Muskies rarely play by the rules. And they have pretty screwy rules to begin with.
The “textbook” says that fall muskies go shallow and chase fast-moving baits. This occurs from water temperatures around 70 degrees down to around 58 degrees, after which the fish move off of the dropoffs and eat slower-moving lures and live suckers.
My fall trip to Iron County, Wisconsin, is generally centered around muskie fishing and this year was no different. Except I got blanked by the muskies a year ago.
In 2020, I stayed on a clear-water lake near the Wisconsin border that had a reputation for a few decent fish in it. I knew I could catch walleyes and possibly smallmouth there as well. As it turned out, I only caught walleyes on that lake, caught a smallmouth on another lake and caught a brook trout on a creek 100 miles to the west while we were touring waterfalls.
The air temperatures fluctuated wildly and so did the water temperatures. When it all ended, I had one aggressive follow and a couple lazy follows, but no muskies hooked.
This year, I decided to go back to the tannin-stained river system where I caught my first-ever muskie.
Rivers, you see, are more resilient when it comes to temperature. And their muskies, allegedly, are less confused by the various factors affecting muskie fishing.
It’s generally agreed upon in the fishing community that muskies bite better under certain conditions. The first of these is a falling barometer. So what you people call a “beautiful day” with a barometer reading north of 30, is a day that I am generally grumpy and the muskies are sulking under a pile of weeds with their fins over their eyes.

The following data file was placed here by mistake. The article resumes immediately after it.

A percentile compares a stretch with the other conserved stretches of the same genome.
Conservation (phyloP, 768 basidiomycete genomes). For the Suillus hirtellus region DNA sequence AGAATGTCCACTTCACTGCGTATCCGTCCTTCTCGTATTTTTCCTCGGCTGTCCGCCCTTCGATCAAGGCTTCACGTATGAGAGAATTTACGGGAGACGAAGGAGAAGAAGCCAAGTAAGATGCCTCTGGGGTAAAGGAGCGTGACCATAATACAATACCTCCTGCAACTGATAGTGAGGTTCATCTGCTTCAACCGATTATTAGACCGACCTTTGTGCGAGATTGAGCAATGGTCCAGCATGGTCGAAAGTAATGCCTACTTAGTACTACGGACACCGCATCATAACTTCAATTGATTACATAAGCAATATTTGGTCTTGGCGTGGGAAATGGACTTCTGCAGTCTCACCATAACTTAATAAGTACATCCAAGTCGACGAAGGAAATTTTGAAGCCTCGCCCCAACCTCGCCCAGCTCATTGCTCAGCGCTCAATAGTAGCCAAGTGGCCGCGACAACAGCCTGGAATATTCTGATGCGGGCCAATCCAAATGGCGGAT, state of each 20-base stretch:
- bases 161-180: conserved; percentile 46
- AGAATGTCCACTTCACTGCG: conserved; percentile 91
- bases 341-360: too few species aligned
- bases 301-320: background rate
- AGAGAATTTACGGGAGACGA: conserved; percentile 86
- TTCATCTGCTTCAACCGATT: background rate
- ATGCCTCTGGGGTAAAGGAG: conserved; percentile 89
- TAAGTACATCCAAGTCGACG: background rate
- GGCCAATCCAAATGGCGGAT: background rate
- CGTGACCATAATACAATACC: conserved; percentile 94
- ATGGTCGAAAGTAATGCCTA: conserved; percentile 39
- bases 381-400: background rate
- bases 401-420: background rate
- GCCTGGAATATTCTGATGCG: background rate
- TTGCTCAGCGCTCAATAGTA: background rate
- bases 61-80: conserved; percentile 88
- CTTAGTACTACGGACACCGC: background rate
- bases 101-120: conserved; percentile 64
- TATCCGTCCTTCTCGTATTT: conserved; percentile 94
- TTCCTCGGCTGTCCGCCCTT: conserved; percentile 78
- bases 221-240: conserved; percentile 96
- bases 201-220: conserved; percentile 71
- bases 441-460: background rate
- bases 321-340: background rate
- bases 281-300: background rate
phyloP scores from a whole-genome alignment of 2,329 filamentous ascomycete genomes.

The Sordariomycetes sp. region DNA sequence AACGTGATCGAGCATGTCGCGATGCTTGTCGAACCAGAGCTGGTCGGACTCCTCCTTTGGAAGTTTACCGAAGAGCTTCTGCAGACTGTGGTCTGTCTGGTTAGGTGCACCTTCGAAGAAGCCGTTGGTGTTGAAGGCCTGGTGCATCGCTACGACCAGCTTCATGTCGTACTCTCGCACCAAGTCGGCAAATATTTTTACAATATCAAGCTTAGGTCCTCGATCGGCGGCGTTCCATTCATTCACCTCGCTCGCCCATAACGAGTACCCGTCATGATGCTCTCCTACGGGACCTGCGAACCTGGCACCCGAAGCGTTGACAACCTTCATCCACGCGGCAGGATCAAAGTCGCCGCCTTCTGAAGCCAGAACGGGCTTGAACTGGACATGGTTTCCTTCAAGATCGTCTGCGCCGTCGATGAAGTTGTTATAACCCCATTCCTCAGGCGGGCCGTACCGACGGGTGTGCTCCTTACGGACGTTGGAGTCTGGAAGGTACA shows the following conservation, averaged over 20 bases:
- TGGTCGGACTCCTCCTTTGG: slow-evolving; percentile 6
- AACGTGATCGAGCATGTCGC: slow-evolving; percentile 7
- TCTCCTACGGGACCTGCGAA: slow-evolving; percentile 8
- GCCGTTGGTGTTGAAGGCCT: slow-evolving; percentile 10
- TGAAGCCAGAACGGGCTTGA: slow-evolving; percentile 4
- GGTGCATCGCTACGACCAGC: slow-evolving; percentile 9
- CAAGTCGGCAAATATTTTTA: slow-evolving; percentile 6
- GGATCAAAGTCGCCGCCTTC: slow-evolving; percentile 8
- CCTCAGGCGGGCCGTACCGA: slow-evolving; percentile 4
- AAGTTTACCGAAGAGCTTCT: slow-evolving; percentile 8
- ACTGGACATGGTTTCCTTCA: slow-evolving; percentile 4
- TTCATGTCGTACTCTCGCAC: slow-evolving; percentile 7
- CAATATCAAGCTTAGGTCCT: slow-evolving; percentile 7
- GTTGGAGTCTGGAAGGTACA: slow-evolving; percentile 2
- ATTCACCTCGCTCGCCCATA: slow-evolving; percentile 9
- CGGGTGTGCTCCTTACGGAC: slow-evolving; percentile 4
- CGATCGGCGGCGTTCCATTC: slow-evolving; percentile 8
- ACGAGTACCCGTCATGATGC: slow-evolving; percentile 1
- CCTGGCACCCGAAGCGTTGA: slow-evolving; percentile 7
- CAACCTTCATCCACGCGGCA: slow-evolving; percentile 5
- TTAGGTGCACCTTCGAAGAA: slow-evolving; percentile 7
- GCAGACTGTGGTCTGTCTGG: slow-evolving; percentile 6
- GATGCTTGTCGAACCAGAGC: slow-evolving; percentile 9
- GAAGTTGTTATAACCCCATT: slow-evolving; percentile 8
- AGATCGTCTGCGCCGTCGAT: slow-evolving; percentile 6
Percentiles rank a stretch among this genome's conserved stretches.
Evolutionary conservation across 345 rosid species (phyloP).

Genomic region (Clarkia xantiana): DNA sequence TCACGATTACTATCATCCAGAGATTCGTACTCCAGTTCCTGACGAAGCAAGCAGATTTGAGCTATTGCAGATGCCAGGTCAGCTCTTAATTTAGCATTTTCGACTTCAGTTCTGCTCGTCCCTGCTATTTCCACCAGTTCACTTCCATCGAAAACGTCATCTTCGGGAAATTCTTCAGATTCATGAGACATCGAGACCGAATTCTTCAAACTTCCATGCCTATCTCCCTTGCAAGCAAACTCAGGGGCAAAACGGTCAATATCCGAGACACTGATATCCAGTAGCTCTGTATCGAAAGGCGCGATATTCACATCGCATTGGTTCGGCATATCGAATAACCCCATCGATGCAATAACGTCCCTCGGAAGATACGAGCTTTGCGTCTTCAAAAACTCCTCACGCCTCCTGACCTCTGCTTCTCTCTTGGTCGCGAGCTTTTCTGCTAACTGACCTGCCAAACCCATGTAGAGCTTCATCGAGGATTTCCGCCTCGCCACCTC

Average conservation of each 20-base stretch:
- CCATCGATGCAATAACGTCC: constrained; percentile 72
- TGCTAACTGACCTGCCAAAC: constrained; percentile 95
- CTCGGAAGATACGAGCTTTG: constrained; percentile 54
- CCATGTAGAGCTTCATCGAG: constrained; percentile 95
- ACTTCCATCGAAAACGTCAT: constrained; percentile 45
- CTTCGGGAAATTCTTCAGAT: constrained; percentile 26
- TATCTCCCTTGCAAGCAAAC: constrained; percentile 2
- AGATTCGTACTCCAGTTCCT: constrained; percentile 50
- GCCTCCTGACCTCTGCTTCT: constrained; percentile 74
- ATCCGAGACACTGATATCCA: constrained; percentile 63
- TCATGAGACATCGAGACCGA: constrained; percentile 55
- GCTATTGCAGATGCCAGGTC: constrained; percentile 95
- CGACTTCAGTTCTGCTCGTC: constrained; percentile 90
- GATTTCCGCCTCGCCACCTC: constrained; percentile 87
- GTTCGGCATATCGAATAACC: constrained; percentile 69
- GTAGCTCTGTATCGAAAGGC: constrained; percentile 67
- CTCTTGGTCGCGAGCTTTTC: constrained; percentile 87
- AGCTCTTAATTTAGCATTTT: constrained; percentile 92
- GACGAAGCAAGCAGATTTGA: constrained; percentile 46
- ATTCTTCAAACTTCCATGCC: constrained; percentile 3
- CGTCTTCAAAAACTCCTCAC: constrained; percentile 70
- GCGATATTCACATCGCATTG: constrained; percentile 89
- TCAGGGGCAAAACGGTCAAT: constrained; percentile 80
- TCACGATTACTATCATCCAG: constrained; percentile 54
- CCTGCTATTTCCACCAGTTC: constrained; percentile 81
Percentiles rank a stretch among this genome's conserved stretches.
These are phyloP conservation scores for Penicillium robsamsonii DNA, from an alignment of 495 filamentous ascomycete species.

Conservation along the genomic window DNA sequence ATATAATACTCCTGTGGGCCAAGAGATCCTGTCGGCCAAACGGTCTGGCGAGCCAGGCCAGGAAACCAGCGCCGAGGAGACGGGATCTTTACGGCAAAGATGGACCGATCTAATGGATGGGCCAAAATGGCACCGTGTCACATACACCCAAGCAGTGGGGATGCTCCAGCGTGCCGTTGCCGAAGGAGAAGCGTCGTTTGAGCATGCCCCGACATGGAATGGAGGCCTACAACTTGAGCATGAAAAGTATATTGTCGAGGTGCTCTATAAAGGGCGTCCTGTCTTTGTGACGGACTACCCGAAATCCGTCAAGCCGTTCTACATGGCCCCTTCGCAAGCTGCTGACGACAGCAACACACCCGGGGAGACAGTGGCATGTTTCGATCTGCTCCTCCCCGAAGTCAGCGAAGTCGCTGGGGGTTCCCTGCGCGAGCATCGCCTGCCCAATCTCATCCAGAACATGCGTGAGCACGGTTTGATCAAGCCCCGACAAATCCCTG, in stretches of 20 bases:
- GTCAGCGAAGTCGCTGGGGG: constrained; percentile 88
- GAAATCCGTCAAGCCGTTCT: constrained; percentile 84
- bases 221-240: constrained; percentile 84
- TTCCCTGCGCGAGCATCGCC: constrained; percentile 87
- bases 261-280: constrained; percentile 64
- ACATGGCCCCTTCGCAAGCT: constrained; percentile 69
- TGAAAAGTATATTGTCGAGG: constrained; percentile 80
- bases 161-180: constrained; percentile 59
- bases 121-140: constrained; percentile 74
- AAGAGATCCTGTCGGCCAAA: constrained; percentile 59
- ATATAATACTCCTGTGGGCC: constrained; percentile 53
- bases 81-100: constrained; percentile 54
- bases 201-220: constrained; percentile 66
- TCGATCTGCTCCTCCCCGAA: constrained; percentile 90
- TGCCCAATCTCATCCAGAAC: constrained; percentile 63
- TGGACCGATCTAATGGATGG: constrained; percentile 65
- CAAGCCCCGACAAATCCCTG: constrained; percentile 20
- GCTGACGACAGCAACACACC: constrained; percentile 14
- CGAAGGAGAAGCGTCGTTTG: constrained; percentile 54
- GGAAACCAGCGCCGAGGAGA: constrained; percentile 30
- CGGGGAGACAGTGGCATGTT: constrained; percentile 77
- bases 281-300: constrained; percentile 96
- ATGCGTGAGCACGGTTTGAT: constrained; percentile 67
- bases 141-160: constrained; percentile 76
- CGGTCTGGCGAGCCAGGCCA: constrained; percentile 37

The barometer falls when fronts approach. Basically, if it looks like it’s going to storm, you’ll see muskie fishermen heading for the water. I almost had this bite me 10 years ago when Megan and I were on Emily Lake, a small “numbers” lake, as a storm was coming in. Megan had very fine blonde hair. We had some sprinkles earlier so her hair was partially wetted down. I stopped between casts and looked at her, then said “We gotta go!” Then I started shouting at her to reel in and fired up the boat. As we got underway, I snapped a picture of her hair standing on end.
I did catch some muskies that day, but it was before the static charge built up. We survived with no lightning strikes.
Another generally agreed-upon tenet of muskie fishing is living by the solunar tables. I say “generally” because some of my biologist friends disagree with it. But full moons and new moons and their associated events of moonrise and moonset, and also moon overhead and moon underfoot, are thought to be peaks of muskie activity.
Finally, muskies are generally more active in the evenings than in the mornings, because water temperatures peak in the evenings.
Having said all this, while it’s a fishing vacation for me, it’s also a vacation for Holly, which means that I generally go against the grain and fish in the mornings, no matter the moonphase or the weather.
This year we arrived Saturday, Sept. 11. After the eight-hour drive and needing to get to town for dinner, I just ran the boat to our dock for the week. After dinner, I rigged my rods.
One of the things I spent 2020 doing was tying my own spinners. I did a few in the spring and then more in the fall after my unsuccessful muskie trip. The one I was most excited about was basically an imitation of a “Buchertail 700.” This is a tinsel spinner with a size 7 fluted Indiana blade. I made one with a gold blade and gold skirt.
Where to fish on this particular body of water is always a tough decision because it all looks so good.
Fall muskies relate to four things: weeds, rocks, wood and sand. The body of water I was fishing had everything but sand in it. However, when I last fished this impoundment in 2019, the biggest fish I moved all week was on a weedbed at the south end.